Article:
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Ventilated disc                             Solid disc 

with Min. Th 28.10mm stamped on hub               with Min. Th. 8mm stamped on edge

The Minimum Thickness of a Brake Disc is stamped on the Disc during manufacture as shown above.

Definition

The Minimum Thickness of a Brake Disc is determined by a Motor Vehicle Manufacturer during the design of each particular vehicle and it defines the thickness at which a Brake disc must be replaced because it can no longer deliver the braking performance required of it.

The Risks

Observing the Brake Discs Minimum thickness is vitally important to road safety, as indeed  is observing the minimum tyre tread depth, exceeding either of these limits can negate the benefit of good brakes, a braking system which is not operating at its optimum can render useless a vehicle's other active safety systems. Using Brake Discs which have reached Minimum Thickness will lead to lowered braking performance and can even result in brake system failure. 

The Specification

When a Motor Vehicle Manufacturer specifys a Brake Discs Minimum Thickness a number of considerations are taken into account. Firstly regarding the other components in the system, the size and the weight of the vehicle and then the impact of this information has on the other dynamics within the brake system such as the system's capacity for:-

  • Heat absorption and dissipation
  • Caliper piston retention
  • Brake pad retention
  • Brake fluid retention

To explain each of these in more detail -

Heat Absorption and Dissipation

The function of a vehicles brake system is to convert a vehicle's kinetic energy into heat energy. In a Disc brake system this is done when a driver pushes a brake pedal which activates a power-boosted hydraulic system. Hydraulic pressure then forces the pistons to move inside  the callipers. The piston movement in turn forces the brake pads into the rotating Brake discs.  Friction then occurs between the Brake pads and the Brake discs generating heat which is then dissipated, mainly into the atmosphere by convection. As a Brake disc reduces in thickness, so does its ability to absorb and dissipate heat. Once Minimum Thickness has been reached, a significantly reduced braking capacity can result. Symptoms include premature brake fade and increased stopping distances.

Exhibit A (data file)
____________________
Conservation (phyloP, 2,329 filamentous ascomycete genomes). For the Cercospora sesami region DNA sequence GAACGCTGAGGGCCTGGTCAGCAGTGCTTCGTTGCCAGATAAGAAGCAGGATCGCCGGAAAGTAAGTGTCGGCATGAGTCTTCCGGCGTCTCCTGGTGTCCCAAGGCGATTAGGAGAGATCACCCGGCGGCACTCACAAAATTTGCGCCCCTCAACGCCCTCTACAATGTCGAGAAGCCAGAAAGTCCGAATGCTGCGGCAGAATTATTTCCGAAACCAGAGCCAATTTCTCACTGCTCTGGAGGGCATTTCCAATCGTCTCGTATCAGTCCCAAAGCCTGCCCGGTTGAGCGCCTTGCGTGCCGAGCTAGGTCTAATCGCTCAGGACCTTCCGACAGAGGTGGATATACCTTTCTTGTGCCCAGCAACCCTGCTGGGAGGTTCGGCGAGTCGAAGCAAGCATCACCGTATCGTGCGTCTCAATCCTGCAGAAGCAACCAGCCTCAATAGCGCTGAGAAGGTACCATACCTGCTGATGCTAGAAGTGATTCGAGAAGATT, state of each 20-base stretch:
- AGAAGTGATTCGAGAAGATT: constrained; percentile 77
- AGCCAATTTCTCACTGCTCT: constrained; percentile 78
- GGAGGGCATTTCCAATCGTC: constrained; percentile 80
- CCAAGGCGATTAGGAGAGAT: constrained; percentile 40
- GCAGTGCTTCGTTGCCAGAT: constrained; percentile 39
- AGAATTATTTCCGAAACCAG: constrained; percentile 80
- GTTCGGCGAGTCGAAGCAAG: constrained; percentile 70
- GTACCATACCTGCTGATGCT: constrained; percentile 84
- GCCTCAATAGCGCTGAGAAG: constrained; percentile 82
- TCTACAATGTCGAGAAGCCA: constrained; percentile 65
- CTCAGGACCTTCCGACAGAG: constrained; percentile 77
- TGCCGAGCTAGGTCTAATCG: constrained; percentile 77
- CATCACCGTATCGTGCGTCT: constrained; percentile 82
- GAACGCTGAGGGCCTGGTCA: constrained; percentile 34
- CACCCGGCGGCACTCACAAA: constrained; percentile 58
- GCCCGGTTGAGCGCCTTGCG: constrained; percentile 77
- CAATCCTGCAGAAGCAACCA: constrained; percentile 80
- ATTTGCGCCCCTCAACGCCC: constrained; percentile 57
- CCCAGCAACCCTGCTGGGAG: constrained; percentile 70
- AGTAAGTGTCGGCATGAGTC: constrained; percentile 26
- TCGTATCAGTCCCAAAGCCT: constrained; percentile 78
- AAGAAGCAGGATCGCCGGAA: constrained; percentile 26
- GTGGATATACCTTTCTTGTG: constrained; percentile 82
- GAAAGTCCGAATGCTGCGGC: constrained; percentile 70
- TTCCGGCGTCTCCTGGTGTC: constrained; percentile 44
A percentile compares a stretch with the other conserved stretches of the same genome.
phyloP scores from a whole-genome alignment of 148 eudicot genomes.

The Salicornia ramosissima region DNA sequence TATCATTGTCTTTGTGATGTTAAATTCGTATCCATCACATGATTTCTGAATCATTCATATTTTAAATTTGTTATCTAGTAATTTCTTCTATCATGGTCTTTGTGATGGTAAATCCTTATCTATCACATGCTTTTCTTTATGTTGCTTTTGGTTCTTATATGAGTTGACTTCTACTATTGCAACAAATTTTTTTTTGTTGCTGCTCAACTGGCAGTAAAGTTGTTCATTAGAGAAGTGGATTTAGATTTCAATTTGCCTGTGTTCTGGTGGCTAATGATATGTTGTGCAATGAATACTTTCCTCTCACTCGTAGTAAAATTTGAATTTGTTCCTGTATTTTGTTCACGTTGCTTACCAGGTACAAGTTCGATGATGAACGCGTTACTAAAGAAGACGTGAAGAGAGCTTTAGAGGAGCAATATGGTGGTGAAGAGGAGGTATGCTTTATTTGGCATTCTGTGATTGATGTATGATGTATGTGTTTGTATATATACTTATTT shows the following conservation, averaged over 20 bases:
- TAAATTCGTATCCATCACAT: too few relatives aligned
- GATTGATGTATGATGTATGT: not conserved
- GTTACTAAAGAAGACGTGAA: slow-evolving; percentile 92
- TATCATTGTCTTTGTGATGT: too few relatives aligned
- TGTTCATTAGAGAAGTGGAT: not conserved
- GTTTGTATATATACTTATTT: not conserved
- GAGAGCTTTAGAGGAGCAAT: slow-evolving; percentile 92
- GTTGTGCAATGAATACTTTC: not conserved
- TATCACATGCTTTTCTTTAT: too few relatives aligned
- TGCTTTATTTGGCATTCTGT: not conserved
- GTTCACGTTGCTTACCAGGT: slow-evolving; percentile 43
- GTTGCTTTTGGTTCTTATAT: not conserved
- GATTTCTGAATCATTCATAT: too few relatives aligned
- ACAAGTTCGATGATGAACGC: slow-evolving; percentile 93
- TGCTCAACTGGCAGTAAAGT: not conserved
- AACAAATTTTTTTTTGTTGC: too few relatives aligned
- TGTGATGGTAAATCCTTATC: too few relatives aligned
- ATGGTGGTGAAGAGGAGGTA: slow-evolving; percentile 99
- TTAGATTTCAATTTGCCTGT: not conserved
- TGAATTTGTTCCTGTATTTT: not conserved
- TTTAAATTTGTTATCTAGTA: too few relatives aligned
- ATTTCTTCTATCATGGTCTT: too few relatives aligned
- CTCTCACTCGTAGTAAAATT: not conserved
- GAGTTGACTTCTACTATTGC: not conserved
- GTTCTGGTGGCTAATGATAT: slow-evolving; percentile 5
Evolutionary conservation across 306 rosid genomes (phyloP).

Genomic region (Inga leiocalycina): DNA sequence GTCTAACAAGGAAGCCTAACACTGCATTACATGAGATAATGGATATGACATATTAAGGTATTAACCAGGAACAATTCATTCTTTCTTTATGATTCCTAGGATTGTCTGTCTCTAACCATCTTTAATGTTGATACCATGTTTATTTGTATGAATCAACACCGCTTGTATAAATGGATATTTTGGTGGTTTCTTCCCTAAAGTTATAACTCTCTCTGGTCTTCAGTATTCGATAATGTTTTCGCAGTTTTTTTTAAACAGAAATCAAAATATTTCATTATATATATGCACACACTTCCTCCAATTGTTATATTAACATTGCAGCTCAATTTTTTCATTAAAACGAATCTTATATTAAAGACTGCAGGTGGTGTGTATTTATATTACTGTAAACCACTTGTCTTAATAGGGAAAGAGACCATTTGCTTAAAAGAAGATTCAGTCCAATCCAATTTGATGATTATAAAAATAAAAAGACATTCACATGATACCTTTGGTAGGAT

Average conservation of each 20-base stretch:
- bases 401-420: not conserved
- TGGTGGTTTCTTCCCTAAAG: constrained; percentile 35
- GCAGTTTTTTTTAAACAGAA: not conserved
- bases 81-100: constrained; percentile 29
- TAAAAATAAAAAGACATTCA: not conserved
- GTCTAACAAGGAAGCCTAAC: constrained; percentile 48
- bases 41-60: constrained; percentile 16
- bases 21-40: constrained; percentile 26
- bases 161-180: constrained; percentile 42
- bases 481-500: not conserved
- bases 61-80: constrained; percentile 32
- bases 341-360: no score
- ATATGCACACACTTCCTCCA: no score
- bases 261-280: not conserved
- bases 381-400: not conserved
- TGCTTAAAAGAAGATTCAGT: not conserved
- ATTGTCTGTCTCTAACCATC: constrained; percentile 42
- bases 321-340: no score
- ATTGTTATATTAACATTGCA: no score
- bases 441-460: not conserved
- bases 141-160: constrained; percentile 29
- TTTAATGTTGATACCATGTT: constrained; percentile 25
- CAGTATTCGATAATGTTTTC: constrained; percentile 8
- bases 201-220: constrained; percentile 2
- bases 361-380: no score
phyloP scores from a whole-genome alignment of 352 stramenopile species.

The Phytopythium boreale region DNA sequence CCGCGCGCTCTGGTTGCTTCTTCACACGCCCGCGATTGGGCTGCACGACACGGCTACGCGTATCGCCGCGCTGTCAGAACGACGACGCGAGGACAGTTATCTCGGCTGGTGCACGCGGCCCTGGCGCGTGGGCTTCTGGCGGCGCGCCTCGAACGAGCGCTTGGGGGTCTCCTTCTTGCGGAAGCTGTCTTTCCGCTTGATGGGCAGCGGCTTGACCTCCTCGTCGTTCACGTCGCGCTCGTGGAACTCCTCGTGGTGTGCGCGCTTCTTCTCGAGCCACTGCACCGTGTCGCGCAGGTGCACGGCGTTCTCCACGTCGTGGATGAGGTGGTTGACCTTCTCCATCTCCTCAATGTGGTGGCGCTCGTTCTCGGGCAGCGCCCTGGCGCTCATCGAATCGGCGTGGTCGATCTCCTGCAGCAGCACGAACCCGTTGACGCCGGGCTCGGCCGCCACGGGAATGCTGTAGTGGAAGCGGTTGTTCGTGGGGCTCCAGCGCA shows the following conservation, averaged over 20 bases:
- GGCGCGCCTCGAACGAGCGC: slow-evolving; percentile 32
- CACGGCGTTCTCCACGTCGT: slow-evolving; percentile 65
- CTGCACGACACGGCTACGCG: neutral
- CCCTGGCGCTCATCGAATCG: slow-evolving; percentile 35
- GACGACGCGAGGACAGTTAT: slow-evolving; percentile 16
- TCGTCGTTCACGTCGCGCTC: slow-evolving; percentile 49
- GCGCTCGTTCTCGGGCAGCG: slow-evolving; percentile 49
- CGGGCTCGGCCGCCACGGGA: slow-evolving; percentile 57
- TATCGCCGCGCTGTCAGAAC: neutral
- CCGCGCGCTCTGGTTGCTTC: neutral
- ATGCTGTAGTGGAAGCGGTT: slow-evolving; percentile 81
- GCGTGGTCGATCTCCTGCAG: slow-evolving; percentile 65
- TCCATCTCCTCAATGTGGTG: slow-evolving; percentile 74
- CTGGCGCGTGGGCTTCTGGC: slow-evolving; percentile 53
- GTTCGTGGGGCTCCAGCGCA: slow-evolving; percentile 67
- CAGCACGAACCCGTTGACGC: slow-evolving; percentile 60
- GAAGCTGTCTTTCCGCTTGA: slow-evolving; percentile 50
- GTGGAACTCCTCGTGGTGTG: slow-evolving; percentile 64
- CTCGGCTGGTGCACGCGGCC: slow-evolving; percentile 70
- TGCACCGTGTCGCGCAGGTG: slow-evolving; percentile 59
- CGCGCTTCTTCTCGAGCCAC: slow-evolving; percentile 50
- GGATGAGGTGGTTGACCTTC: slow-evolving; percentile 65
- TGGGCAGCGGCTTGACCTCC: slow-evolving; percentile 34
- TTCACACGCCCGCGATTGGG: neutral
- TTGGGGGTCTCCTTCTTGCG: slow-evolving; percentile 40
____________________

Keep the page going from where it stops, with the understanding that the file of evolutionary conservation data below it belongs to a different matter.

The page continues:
Caliper Piston Retention

In the course of their life, Brake Discs and Brake pads wear down.  As the Brake discs and pads become increasingly thinner, the caliper piston moves further out of the caliper body to force contact between Brake pad and Disc. When Minimum Thickness is reached with fully worn pads, the extended piston can have insufficient support within the caliper bore. This can cause it to jam in the bore, causing brake drag or lock. Brake drag will lead to excessive heat build-up and possible brake fluid vaporisation. The result: increased stopping distances and, potentially, half-system hydraulic failure.

Brake Pad Retention

The combination of fully worn Brake Pads and Discs which are at Minimum Thickness can, in some caliper designs, allow the pad backing plate to jam between the caliper anchor bracket and Brake Disc. This will cause either brake drag or wheel lock-up. Both can result in a loss of vehicle stability. Alternatively it is possible that the pads will be torn completely free, severely impeding braking capacity and damaging other components.

Brake Fluid Retention

Under certain conditions when brake pads are fully worn and Minimum Thickness has been reached, the caliper piston may no longer form a hydraulic seal. This will result in leakage, causing increased stopping distances and, possibly, half-system hydraulic failure.